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Op-Ed

How foreign Aid fuels African Media’s payola problem

To build strong communities, Africans need news they can trust. To deliver it, journalists need to come by their funding honestly.

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At a recent press conference a small group of Liberian journalists made a courageous admission: they confessed they were all “on the take.” To supplement salaries as low as $40 a month, the journalists said they often rely on payments from the very people they write about.

The revelation confirmed a dirty secret of African journalism: reporters earn most of their income from payments by their sources. And the dirtiest secret of all is that the international aid community is among the most prolific payers.

Development agencies fork out vast sums to sway African journalists. While outright bribery is rare, insidious payment is rampant. Many schemes – from “transport” refunds that far exceed reporters’ travel costs to exorbitant per diems – come with a tacit understanding that coverage will be positive.

Aid groups insist that payments are not inducements in reality, poorly remunerated journalists cannot easily tell the difference. For media bosses, bribery rationalises costs: as long as they publish, sources will foot the bill.

Although it is difficult to know for certain what percentage of media budgets derive from unethical payments, in Liberia, where I do most of my work, anecdotal evidence suggests it is a majority of reporters’ pay. For example, two leading media companies told me that they have not paid their staff for at least a year, yet they continue to publish with no noticeable change in output.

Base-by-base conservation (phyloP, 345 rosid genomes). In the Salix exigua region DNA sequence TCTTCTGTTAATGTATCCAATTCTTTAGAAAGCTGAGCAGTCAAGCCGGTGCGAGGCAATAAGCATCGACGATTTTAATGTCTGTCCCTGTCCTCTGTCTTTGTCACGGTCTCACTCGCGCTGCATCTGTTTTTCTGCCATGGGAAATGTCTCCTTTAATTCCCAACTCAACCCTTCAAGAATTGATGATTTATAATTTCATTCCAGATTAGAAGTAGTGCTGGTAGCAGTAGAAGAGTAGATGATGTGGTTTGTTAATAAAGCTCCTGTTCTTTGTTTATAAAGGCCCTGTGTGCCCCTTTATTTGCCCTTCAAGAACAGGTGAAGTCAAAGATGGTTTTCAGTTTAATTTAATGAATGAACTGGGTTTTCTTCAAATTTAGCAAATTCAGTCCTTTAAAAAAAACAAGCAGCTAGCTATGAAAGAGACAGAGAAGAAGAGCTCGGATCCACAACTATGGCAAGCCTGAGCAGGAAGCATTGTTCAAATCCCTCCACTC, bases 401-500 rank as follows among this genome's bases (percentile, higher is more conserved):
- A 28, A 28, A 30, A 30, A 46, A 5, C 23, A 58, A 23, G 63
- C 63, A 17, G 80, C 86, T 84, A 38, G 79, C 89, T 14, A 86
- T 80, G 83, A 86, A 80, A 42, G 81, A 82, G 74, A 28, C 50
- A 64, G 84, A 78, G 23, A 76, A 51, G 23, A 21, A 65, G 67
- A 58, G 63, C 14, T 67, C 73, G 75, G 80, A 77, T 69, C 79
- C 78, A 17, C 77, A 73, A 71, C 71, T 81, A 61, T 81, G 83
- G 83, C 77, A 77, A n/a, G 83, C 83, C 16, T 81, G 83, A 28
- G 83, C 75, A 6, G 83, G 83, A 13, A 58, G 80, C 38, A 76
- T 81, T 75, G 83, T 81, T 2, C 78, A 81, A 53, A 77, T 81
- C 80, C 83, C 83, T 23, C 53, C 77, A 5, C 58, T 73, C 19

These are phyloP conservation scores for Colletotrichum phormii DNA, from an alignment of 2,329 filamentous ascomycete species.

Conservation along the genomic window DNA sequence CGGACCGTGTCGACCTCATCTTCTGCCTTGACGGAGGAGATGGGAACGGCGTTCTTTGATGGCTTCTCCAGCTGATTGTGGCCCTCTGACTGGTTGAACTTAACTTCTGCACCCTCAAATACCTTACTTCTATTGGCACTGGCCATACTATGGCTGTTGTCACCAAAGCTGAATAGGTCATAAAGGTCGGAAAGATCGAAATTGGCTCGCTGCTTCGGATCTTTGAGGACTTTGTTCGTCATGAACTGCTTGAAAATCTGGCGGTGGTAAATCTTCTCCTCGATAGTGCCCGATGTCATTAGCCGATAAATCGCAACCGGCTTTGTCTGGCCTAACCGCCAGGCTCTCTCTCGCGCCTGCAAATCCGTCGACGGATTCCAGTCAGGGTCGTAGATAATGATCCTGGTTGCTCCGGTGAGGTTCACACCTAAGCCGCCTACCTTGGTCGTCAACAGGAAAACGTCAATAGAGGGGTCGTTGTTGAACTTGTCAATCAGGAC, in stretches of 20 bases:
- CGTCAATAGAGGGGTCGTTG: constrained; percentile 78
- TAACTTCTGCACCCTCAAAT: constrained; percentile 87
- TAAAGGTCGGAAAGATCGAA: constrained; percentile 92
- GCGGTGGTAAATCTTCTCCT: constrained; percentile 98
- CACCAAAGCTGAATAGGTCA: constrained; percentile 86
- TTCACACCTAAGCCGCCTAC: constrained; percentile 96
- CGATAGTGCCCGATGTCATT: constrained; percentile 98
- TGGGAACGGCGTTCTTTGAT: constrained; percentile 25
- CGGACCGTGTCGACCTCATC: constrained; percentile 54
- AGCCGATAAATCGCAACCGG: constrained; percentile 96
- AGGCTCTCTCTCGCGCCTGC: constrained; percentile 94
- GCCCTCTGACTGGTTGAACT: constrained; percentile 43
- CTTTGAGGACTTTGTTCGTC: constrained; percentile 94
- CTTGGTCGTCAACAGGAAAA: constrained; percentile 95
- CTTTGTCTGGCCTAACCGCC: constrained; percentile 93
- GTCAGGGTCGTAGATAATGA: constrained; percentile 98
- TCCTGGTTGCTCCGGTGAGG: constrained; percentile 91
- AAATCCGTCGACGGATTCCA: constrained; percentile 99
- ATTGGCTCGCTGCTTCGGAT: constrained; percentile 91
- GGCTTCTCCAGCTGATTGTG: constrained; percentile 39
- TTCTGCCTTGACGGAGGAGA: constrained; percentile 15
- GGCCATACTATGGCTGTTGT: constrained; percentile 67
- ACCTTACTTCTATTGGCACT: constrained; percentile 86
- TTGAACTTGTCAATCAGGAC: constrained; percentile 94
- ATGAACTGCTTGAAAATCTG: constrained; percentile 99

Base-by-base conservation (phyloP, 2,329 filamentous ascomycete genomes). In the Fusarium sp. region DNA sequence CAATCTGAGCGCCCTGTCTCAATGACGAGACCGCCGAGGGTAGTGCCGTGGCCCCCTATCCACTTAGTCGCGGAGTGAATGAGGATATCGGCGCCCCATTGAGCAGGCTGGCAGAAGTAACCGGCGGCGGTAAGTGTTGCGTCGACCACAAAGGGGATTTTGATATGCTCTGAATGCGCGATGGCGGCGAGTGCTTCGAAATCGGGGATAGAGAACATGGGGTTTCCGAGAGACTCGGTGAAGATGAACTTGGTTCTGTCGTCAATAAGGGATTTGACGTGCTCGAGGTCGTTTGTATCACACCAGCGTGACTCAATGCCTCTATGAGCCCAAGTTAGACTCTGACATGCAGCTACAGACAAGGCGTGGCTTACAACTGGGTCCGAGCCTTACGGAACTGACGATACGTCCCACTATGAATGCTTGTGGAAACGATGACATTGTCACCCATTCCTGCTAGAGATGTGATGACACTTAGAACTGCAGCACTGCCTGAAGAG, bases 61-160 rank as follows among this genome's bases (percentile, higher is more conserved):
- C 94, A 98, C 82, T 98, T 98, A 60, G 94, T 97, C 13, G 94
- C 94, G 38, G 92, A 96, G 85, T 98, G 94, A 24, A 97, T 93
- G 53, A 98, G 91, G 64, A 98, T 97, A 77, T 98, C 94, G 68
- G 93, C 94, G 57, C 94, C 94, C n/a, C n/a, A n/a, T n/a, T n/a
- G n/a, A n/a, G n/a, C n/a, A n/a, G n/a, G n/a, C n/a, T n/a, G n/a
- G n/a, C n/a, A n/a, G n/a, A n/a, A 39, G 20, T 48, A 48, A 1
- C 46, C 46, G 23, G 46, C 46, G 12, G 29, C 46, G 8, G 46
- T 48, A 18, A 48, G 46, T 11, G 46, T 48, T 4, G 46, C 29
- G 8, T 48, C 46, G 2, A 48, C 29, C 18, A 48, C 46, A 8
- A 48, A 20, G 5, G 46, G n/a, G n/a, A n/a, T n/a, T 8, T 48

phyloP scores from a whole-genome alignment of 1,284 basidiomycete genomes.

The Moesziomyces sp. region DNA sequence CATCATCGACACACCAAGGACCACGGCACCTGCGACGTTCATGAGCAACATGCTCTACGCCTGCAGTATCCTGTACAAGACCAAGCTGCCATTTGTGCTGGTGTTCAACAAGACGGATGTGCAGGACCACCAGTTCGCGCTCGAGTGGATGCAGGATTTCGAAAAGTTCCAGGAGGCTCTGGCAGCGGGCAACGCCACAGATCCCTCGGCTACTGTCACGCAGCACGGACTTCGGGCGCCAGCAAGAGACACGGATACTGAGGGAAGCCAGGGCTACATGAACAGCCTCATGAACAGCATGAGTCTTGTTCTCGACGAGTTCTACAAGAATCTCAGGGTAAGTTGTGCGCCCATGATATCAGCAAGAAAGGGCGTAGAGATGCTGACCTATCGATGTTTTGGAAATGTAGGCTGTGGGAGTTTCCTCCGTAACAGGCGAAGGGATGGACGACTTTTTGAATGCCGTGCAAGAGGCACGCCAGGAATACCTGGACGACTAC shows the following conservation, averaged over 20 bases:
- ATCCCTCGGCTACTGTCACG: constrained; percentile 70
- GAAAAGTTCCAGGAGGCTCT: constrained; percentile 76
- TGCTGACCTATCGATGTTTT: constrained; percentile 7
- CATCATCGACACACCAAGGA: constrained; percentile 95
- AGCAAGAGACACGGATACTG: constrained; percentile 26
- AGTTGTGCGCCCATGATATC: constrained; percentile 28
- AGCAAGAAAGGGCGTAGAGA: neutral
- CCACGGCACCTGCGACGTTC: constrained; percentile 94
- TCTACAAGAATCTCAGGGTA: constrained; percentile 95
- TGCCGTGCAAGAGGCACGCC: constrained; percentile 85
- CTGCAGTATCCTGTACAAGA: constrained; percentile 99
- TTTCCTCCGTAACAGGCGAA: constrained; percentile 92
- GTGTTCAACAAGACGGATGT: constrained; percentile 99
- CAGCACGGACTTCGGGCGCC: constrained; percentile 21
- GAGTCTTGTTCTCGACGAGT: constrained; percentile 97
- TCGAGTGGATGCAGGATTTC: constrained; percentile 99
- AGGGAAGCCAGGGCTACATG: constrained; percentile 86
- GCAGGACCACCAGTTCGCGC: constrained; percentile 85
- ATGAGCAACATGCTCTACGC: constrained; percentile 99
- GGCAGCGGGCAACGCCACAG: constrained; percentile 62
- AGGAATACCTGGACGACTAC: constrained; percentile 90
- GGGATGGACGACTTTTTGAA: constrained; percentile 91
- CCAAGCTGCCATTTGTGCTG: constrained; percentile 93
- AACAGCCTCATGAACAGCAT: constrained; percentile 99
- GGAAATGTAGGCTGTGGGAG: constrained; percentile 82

The implications of this journalistic business model are profound. For starters, stories are typically poorly written, based on a single source, and inspired by a press conference or press release, rather than a thorough and objective assessment of issues affecting readers. Journalism as a career is also debased, and most top university graduates avoid the profession entirely. Ironically, aid agencies’ efforts to improve African media have only exacerbated the problem. That’s because today, a typical journalist in Africa is a professional workshop attendee.

NGOs from every sector “train” journalists in their subject matter, often with content conceived in Western capitals by people with no experience in journalism or in the target countries. Journalists go from workshop to workshop, turning up long enough to collect their per diems and write a puff piece.

This approach is as costly as it is regrettable. In one African country, a media-development organization with which I have worked spent more than $1 million of taxpayer money to produce a one-hour program on governance, which was then aired on community radio, its content so sanitized to appease local officials that few people tuned in. But even more problematic was the distortion to the domestic media market. To produce the program, the NGO recruited ten top journalists from established outlets and paid them as much as ten times their normal salary. Once the project was over, most of the journalists quit their old jobs in search of better pay in the aid and government sectors.

From my experience, most African journalists know how to report a well-sourced story. What they lack are the resources to put this knowledge to use. The deficiencies of African media are best addressed as a business challenge, not a training problem. Some media organizations already recognize this. In Ghana, Joy FM owner Kwasi Twum told me that he pays his staff “enough for a car and a mortgage,” and the station has been widely credited with helping lift the standard of journalism in the country.